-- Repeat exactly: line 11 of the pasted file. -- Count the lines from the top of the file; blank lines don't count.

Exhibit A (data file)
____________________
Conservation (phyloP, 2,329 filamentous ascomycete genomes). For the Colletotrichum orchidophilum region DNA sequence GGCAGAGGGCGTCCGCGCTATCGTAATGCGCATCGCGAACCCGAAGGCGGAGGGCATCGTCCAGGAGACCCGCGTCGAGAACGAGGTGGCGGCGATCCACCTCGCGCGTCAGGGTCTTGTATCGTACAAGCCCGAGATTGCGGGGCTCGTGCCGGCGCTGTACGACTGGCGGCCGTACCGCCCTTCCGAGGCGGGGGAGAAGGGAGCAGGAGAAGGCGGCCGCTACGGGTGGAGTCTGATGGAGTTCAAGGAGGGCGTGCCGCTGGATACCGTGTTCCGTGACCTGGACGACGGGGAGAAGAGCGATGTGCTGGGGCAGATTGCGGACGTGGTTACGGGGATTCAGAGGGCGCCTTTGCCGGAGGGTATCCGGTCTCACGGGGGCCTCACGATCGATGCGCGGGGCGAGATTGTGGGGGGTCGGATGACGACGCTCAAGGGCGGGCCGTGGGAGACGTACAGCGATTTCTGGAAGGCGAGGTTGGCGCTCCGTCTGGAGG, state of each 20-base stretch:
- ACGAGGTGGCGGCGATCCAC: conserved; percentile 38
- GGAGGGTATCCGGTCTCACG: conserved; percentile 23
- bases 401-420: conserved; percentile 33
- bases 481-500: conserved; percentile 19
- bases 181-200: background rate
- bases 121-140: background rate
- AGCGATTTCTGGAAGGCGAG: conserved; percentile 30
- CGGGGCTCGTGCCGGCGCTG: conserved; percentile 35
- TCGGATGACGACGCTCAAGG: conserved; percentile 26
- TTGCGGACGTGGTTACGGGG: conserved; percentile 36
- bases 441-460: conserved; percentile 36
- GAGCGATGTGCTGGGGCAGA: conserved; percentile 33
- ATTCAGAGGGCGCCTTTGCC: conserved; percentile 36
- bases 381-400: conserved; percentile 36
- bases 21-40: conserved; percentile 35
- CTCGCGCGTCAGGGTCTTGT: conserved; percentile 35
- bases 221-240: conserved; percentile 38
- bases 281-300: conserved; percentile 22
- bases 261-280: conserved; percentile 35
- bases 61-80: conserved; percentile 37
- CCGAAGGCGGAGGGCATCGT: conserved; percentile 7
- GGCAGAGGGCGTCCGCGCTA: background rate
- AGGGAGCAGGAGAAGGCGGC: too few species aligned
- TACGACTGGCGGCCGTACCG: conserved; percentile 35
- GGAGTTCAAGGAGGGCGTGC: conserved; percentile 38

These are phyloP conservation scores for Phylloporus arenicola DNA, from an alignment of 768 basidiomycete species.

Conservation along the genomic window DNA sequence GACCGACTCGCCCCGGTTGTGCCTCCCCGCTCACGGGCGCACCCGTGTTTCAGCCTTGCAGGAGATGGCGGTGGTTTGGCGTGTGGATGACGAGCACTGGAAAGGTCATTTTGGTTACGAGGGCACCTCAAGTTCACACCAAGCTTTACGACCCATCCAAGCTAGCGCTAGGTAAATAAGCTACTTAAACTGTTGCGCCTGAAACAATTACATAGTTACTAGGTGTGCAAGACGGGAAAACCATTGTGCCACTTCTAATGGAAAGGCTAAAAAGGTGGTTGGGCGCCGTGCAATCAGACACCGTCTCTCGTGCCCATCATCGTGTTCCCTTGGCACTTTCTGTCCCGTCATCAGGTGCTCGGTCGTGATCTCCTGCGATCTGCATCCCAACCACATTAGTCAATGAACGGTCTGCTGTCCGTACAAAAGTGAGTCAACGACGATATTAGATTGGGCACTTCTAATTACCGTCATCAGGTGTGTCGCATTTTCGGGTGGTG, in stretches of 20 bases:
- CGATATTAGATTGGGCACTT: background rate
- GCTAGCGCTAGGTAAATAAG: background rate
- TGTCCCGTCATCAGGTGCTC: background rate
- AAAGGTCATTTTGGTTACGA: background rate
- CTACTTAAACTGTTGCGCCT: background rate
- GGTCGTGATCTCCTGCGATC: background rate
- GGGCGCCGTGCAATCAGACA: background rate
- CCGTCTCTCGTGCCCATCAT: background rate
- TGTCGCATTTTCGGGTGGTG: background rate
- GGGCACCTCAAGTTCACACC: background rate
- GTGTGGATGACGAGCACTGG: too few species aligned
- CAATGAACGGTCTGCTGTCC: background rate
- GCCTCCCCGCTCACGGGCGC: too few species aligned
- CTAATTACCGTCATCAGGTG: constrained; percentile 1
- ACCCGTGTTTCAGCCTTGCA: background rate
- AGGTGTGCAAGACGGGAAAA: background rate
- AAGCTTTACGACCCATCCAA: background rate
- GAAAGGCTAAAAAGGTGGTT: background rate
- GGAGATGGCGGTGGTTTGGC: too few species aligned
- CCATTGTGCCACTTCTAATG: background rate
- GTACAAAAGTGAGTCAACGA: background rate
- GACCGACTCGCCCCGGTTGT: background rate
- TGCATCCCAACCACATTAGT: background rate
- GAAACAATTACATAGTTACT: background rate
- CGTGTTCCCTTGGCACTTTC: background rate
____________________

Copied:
- TTGCGGACGTGGTTACGGGG: conserved; percentile 36